Conflict erupted when police used tear gas and batons and protesters retaliated by throwing rocks and bottles. TV networks abandoned the convention coverage for live footage of the street clashes, as a shocked nation looked on. Even inside the convention hall, things got heated: Dan Rather was famously punched in the stomach by security while trying to interview a Georgia delegate being escorted out of the building. The encounter was caught live on the air, and from the broadcast booth above, Walter Cronkite said of the overzealous police presence, “I think we’ve got a bunch of thugs here, Dan.”
From the broadcast booth, Walter Cronkite said, “I think we’ve got a bunch of thugs here, Dan.”
Over the course of four days and nights, in what became known as the Battle of Michigan Avenue, over 600 protestors were arrested, and nearly 1,000 were injured and treated onsite or at area hospitals. Nearly 200 police officers were also injured. Journalists were also clubbed by police and had their film taken or camera gear destroyed.
Later that year, a comprehensive review by the National Commission on the Causes and Prevention of Violence found that the police responded to taunts with “unrestrained attacks,” and the episode came to be called a “police riot.”
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On March 20, 1969—after calling nearly 200 witnesses—a grand jury indicted eight protesters with various federal crimes and eight police officers with civil rights violations. By this time, President Richard Nixon was in office, having defeated the Democratic candidate Hubert Humphrey.
The eight defendants—Rennie Davis, David Dellinger, John Froines, Tom Hayden, Abbie Hoffman, Jerry Rubin, Bobby Seale, and Lee Weiner—were indicted under the newly-passed Civil Rights Act of 1968, which made it a federal crime to cross state lines with the intent to incite a riot. (Seale later had his trial severed during the proceedings, lowering the number of defendants from eight to seven; thereafter, the group became known as the Chicago 7.)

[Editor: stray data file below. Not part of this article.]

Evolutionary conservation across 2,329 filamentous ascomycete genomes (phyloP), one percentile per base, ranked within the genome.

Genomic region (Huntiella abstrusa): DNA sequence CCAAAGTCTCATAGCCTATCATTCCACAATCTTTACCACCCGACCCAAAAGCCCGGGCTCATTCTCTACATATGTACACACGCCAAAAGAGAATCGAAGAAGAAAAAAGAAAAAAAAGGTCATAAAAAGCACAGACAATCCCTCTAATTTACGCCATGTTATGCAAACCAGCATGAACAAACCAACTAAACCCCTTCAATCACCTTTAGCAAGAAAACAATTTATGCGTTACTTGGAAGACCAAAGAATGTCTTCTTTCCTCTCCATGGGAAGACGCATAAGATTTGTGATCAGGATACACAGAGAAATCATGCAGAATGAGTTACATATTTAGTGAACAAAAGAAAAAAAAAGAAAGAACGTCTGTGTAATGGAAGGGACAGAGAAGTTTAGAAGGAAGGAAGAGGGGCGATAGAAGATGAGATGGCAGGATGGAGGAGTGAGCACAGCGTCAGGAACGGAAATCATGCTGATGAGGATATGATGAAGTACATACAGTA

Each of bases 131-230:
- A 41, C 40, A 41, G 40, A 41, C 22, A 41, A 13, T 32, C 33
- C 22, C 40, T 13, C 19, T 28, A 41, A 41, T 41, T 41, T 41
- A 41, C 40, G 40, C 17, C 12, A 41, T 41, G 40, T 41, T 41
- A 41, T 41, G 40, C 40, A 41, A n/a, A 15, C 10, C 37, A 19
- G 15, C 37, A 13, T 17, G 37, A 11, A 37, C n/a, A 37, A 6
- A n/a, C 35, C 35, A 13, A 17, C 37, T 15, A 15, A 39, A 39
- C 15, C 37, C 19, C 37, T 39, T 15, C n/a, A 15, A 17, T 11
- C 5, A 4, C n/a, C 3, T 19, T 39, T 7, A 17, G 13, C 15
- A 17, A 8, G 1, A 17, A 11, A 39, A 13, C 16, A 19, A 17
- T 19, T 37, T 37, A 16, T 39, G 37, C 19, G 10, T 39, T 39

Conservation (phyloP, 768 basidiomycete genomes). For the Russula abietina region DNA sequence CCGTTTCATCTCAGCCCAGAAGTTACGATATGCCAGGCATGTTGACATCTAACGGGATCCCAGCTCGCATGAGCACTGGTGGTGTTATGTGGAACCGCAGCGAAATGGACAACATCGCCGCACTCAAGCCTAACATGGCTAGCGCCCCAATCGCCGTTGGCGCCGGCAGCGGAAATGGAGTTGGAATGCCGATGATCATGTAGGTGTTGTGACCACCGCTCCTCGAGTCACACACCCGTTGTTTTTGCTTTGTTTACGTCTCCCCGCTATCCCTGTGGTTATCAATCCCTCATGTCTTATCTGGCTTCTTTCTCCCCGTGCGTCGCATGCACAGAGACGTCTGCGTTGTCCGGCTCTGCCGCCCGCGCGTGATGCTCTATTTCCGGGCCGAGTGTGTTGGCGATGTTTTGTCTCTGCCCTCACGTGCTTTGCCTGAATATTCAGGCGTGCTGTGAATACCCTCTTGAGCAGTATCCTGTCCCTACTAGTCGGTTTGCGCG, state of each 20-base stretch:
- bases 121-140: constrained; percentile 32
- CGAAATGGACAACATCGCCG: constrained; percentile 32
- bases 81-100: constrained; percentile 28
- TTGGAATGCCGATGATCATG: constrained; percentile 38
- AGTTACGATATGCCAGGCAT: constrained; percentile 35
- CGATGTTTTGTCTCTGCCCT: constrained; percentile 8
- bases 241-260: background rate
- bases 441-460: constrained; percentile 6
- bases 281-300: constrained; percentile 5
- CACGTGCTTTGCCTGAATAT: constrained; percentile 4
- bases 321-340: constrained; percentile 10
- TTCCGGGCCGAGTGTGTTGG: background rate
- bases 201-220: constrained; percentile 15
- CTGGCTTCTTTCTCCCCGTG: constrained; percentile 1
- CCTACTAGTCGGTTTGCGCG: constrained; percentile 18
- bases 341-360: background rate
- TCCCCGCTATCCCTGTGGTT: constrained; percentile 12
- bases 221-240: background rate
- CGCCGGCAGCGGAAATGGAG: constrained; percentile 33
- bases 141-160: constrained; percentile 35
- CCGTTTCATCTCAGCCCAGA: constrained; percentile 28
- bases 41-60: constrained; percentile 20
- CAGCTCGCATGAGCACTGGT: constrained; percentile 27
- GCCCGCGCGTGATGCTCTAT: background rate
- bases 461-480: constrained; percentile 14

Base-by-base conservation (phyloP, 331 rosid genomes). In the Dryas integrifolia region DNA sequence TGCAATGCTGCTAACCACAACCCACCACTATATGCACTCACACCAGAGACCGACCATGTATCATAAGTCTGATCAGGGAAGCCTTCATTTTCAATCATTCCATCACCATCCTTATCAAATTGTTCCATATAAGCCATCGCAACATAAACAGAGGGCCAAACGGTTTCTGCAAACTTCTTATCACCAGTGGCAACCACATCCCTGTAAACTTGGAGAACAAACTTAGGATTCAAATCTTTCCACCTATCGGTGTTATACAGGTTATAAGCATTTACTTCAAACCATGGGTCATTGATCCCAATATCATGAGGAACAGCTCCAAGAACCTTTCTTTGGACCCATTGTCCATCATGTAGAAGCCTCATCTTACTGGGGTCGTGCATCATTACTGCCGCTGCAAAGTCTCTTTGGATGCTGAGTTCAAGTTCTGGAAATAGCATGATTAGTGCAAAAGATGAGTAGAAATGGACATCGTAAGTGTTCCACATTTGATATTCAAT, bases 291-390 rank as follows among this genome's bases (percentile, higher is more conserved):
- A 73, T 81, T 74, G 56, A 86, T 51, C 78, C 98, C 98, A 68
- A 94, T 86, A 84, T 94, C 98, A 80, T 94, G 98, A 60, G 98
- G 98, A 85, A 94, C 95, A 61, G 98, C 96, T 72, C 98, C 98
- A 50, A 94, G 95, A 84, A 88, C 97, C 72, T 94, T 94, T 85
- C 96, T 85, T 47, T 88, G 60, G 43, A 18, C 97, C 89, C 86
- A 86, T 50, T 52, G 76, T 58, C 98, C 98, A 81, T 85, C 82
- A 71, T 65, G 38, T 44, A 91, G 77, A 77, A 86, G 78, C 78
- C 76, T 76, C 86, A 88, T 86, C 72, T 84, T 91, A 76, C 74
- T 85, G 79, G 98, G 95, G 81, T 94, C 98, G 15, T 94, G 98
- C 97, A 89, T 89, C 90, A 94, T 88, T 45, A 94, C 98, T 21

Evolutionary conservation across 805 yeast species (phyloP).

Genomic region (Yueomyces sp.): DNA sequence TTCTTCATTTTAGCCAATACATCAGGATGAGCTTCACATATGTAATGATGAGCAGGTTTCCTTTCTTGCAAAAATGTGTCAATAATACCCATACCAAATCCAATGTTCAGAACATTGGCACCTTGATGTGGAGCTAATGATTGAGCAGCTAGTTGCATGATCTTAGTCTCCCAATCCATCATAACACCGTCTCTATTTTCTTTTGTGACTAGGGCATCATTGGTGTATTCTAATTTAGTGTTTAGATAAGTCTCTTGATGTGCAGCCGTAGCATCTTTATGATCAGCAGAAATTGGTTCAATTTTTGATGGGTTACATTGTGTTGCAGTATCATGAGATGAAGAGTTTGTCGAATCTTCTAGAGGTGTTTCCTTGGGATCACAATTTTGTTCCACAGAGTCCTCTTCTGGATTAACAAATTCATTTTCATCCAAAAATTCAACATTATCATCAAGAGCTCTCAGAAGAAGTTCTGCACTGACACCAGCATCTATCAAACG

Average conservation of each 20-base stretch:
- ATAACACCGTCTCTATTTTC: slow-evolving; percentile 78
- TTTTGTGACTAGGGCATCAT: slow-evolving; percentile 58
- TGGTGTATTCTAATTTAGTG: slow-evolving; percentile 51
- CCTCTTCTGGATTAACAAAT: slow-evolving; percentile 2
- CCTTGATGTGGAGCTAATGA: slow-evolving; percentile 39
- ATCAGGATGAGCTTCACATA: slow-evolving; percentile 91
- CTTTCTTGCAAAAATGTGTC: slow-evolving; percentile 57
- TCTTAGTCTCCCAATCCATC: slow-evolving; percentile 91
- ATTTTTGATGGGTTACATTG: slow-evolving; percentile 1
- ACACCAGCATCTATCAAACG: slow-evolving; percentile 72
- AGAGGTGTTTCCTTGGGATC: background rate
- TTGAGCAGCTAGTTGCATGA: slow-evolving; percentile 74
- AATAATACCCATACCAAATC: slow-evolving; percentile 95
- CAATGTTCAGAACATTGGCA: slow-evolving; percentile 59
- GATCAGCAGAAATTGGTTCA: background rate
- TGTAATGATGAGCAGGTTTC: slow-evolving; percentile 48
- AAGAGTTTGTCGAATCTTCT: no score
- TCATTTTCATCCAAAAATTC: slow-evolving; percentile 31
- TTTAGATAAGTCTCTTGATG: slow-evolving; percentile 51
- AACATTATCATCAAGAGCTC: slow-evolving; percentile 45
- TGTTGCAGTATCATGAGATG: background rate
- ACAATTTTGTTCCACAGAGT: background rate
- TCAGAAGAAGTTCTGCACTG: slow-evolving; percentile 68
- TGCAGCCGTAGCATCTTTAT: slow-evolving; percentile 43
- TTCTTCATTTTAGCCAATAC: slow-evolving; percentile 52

The Chicago 7 give a press conference in October 1969. From left: Abbie Hoffman, John Froines, Lee Weiner, David Dellinger, Rennie Davis, Tom Hayden. Jerry Rubin is seated next to an unidentified woman.
David FentonGetty Images
Though there were police officers named in the indictments, the media attention focused almost wholly on the trial of the eight protestors:
Rennie Davis, 27, was the national director of the Students for a Democratic Society (SDS)’s community organizing programs.David Dellinger, 53, was older than the other defendants and had a long history of activism. He had been arrested in 1943 for failing to report for his World War II draft physical and spent time in federal prison.John Froines, 29, was a chemist.Tom Hayden, 28, was the cofounder of the SDS (and is also known for his marriage to Jane Fonda).Abbie Hoffman, 31, was the cofounder of the Youth International Party (also known as the “Yippies”).Jerry Rubin, 30, was the other cofounder of the Yippies.Bobby Seale, 31, co-founded the Black Panther Party along with Huey P. Newton. He was the sole Black defendant in the trial, and the judge would order him to be tried separately. Lee Weiner, 29, was a doctoral candidate, social worker, and teaching assistant.
Yahya Abdul-Mateen II as Bobby Seale, Ben Shenkman as attorney Leonard Weinglass, Mark Rylance as attorney William Kuntsler, Eddie Redmayne as Tom Hayden, Alex Sharp as Rennie Davis in the film The Trial of the Chicago 7.
NICO TAVERNISE/NETFLIX ? 2020
The trial began on September 24, 1969 and was presided over by Judge Julius Jennings Hoffman, United States District Judge of the United States District Court for the Northern District of Illinois. (He had no relation to the defendant Abbie Hoffman.)
The Nixon Justice Department’s prosecutors were U.S. Attorney Thomas Foran and Assistant U.S. Attorney Richard Schultz. All the defendants, except Seale, were represented primarily by William Kunstler and Leonard Weinglass, though several other lawyers assisted.
Judge Julius J. Hoffman, who presided over the Chicago 7 Conspiracy trial, in his office.